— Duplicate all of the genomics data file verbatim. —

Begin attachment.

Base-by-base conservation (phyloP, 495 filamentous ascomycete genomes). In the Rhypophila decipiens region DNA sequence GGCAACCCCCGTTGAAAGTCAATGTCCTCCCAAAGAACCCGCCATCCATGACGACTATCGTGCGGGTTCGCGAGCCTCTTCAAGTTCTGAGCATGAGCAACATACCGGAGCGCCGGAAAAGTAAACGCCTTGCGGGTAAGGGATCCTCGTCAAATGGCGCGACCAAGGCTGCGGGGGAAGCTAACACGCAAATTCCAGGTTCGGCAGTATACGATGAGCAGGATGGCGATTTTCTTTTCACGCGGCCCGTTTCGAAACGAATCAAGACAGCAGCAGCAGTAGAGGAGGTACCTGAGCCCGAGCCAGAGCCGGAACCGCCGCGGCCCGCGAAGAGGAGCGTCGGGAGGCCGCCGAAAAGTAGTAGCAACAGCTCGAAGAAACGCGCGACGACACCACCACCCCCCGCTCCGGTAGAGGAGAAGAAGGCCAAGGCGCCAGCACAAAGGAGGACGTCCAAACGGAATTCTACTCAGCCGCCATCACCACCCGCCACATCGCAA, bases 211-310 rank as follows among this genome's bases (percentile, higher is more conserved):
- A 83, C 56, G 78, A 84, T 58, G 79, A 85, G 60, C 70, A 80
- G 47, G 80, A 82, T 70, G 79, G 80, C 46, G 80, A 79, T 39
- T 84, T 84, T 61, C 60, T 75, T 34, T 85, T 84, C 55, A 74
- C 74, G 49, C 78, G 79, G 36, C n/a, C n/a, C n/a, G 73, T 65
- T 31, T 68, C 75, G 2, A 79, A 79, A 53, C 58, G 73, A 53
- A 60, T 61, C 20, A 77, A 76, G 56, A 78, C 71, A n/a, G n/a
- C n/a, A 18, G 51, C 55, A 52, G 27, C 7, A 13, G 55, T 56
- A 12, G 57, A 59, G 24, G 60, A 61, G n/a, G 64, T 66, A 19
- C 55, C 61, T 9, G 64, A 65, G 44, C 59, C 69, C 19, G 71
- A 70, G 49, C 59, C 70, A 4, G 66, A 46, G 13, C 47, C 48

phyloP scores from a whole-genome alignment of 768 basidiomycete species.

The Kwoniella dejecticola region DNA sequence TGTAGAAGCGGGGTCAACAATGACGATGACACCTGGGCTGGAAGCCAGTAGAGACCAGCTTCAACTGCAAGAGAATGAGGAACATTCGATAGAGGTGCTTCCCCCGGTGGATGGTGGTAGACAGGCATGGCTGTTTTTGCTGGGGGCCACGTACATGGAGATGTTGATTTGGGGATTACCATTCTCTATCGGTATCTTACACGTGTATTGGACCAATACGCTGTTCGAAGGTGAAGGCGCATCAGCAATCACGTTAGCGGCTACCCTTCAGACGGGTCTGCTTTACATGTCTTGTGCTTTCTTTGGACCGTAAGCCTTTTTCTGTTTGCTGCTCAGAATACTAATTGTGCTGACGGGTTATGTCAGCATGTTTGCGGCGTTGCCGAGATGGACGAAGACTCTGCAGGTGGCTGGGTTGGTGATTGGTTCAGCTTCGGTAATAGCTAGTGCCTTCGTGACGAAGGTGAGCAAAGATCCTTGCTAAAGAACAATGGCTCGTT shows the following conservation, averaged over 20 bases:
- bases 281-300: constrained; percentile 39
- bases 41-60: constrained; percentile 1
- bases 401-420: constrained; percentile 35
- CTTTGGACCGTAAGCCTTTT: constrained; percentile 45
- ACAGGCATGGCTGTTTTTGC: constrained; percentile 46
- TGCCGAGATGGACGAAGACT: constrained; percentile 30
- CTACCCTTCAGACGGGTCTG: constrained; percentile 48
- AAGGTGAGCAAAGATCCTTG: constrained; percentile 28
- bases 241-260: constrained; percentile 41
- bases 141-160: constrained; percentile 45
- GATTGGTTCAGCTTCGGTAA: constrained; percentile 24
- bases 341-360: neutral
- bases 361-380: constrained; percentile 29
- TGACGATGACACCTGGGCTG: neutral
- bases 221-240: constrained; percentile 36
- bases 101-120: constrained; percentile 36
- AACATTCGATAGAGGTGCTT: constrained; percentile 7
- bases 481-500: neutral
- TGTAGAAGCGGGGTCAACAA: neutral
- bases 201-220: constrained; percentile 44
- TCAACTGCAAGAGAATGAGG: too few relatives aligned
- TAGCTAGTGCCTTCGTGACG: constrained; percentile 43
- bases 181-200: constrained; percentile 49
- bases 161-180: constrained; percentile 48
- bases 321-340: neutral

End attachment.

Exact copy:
Base-by-base conservation (phyloP, 495 filamentous ascomycete genomes). In the Rhypophila decipiens region DNA sequence GGCAACCCCCGTTGAAAGTCAATGTCCTCCCAAAGAACCCGCCATCCATGACGACTATCGTGCGGGTTCGCGAGCCTCTTCAAGTTCTGAGCATGAGCAACATACCGGAGCGCCGGAAAAGTAAACGCCTTGCGGGTAAGGGATCCTCGTCAAATGGCGCGACCAAGGCTGCGGGGGAAGCTAACACGCAAATTCCAGGTTCGGCAGTATACGATGAGCAGGATGGCGATTTTCTTTTCACGCGGCCCGTTTCGAAACGAATCAAGACAGCAGCAGCAGTAGAGGAGGTACCTGAGCCCGAGCCAGAGCCGGAACCGCCGCGGCCCGCGAAGAGGAGCGTCGGGAGGCCGCCGAAAAGTAGTAGCAACAGCTCGAAGAAACGCGCGACGACACCACCACCCCCCGCTCCGGTAGAGGAGAAGAAGGCCAAGGCGCCAGCACAAAGGAGGACGTCCAAACGGAATTCTACTCAGCCGCCATCACCACCCGCCACATCGCAA, bases 211-310 rank as follows among this genome's bases (percentile, higher is more conserved):
- A 83, C 56, G 78, A 84, T 58, G 79, A 85, G 60, C 70, A 80
- G 47, G 80, A 82, T 70, G 79, G 80, C 46, G 80, A 79, T 39
- T 84, T 84, T 61, C 60, T 75, T 34, T 85, T 84, C 55, A 74
- C 74, G 49, C 78, G 79, G 36, C n/a, C n/a, C n/a, G 73, T 65
- T 31, T 68, C 75, G 2, A 79, A 79, A 53, C 58, G 73, A 53
- A 60, T 61, C 20, A 77, A 76, G 56, A 78, C 71, A n/a, G n/a
- C n/a, A 18, G 51, C 55, A 52, G 27, C 7, A 13, G 55, T 56
- A 12, G 57, A 59, G 24, G 60, A 61, G n/a, G 64, T 66, A 19
- C 55, C 61, T 9, G 64, A 65, G 44, C 59, C 69, C 19, G 71
- A 70, G 49, C 59, C 70, A 4, G 66, A 46, G 13, C 47, C 48

phyloP scores from a whole-genome alignment of 768 basidiomycete species.

The Kwoniella dejecticola region DNA sequence TGTAGAAGCGGGGTCAACAATGACGATGACACCTGGGCTGGAAGCCAGTAGAGACCAGCTTCAACTGCAAGAGAATGAGGAACATTCGATAGAGGTGCTTCCCCCGGTGGATGGTGGTAGACAGGCATGGCTGTTTTTGCTGGGGGCCACGTACATGGAGATGTTGATTTGGGGATTACCATTCTCTATCGGTATCTTACACGTGTATTGGACCAATACGCTGTTCGAAGGTGAAGGCGCATCAGCAATCACGTTAGCGGCTACCCTTCAGACGGGTCTGCTTTACATGTCTTGTGCTTTCTTTGGACCGTAAGCCTTTTTCTGTTTGCTGCTCAGAATACTAATTGTGCTGACGGGTTATGTCAGCATGTTTGCGGCGTTGCCGAGATGGACGAAGACTCTGCAGGTGGCTGGGTTGGTGATTGGTTCAGCTTCGGTAATAGCTAGTGCCTTCGTGACGAAGGTGAGCAAAGATCCTTGCTAAAGAACAATGGCTCGTT shows the following conservation, averaged over 20 bases:
- bases 281-300: constrained; percentile 39
- bases 41-60: constrained; percentile 1
- bases 401-420: constrained; percentile 35
- CTTTGGACCGTAAGCCTTTT: constrained; percentile 45
- ACAGGCATGGCTGTTTTTGC: constrained; percentile 46
- TGCCGAGATGGACGAAGACT: constrained; percentile 30
- CTACCCTTCAGACGGGTCTG: constrained; percentile 48
- AAGGTGAGCAAAGATCCTTG: constrained; percentile 28
- bases 241-260: constrained; percentile 41
- bases 141-160: constrained; percentile 45
- GATTGGTTCAGCTTCGGTAA: constrained; percentile 24
- bases 341-360: neutral
- bases 361-380: constrained; percentile 29
- TGACGATGACACCTGGGCTG: neutral
- bases 221-240: constrained; percentile 36
- bases 101-120: constrained; percentile 36
- AACATTCGATAGAGGTGCTT: constrained; percentile 7
- bases 481-500: neutral
- TGTAGAAGCGGGGTCAACAA: neutral
- bases 201-220: constrained; percentile 44
- TCAACTGCAAGAGAATGAGG: too few relatives aligned
- TAGCTAGTGCCTTCGTGACG: constrained; percentile 43
- bases 181-200: constrained; percentile 49
- bases 161-180: constrained; percentile 48
- bases 321-340: neutral